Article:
After Gelfand called his last witness at the trial, Pfaelzer released the previously sealed transcript of Sylvia Franklin’s confession to the 1958 United States Grand Jury for the Southern District in New York, in which she described furnishing information to top GPU agents during the period leading up to the Trotsky assassination.

Gelfand established that the SWP defends Sylvia Franklin (a defense which continues to this day) because her principal accuser, former Daily Worker editor turned FBI stool pigeon Louis Budenz, had also identified Hansen as a GPU agent.

Gelfand’s lawyers explained that while Franklin was exposed publicly and forced to testify against her former GPU controllers, Jack Soble and Robert Soblen, the revelation about Hansen remained confidential because he was left inside the SWP to do his anti-Trotskyist dirty work for a new boss, the United States government As a top imperialist agent he recruited and trained a wave of new infiltrators, primarily from ultraconservative Carleton College in Northfield, Minnesota, to transform the party founded as the US section of the Fourth International into a prized espionage tool of imperialism against emerging national liberation movements and the international working class.

Barnes and his Carleton cohorts in the SWP leadership such as Larry Seigle and Doug Jenness had to cover up for Hansen and Franklin by attacking, isolating and expelling Gelfand because they knew that the unwinding of the threads of the GPU-FBI conspiracy against the SWP would ultimately lead to their own disclosure as government agents.

Pfaelzer’s attempt to cut a deal at her in camera conference failed. Gelfand dismissed the proposal out of hand and the SWP, having already abandoned its fees motion in return for an official, though toothless, denunciation of Gelfand, could not accept the court’s offer, which would have left them high and dry.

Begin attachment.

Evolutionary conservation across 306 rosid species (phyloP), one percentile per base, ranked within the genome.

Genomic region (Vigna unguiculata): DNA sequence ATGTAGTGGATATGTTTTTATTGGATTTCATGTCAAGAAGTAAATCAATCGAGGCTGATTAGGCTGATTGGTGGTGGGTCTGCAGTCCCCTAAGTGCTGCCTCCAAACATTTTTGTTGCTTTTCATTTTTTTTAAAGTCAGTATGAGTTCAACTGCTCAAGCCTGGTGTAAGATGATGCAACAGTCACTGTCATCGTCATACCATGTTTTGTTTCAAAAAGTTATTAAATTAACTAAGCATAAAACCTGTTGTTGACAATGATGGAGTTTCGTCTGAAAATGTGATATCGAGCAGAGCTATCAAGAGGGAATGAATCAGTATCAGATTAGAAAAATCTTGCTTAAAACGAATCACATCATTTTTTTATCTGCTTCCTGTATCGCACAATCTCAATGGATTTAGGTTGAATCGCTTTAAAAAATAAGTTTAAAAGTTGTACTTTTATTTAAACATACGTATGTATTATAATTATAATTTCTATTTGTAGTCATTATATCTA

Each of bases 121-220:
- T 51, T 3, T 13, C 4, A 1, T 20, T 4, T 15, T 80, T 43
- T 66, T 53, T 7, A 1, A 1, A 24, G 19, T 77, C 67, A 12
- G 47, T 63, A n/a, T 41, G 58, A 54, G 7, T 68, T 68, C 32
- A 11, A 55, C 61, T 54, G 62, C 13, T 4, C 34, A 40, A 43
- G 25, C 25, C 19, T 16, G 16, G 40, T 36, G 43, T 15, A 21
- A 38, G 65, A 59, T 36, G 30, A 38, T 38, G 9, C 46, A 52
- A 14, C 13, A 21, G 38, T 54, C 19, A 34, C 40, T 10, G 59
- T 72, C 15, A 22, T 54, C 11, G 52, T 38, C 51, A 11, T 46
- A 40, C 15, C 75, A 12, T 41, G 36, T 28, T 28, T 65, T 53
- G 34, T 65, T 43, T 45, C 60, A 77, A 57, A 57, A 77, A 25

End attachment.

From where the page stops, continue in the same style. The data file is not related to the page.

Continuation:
Once back in her courtroom and on the record, Pfaelzer, visibly disappointed at the rejection of her deal, resumed her stem judicial pose and repeatedly denounced Gelfand’s case, complaining that she should have granted summary judgment back in 1982.

When Gelfand’s attorney pointed out that she had been unable to grant summary judgment because his allegations against the SWP were powerfully grounded in facts, Pfaelzer made no attempt to argue. This simply continued a pattern of evasion of the factual substance of Gelfand’s allegations that characterized her handling of the case throughout its decadelong history.

Within the next two weeks, Alan Gelfand and his attorneys must decide whether to appeal Pfaelzer’s findings and conduct of the lawsuit. This is a tactical decision that will be based on an evaluation of the legal prospects and political value of such an appeal.

Whatever the decision on this matter, the Gelfand case has in the course of one decade uncovered a wealth of factual material that is the political and historical property of the international workers’ movement. Through his efforts, supported by the Workers League, light has been shed not only on the activity of agents inside the Socialist Workers Party, but on the entire conspiracy of Stalinism and imperialism against the Fourth International since its founding in 1938.

An important portion of this material has been meticulously compiled and published for the benefit of the international working class by the International Committee of the Fourth International in the two-volume set entitled The Gelfand Case: A Legal History of the Exposure of US Government Agents in the Leadership of the Socialist Workers Party, and in the other publications of Security and the Fourth International.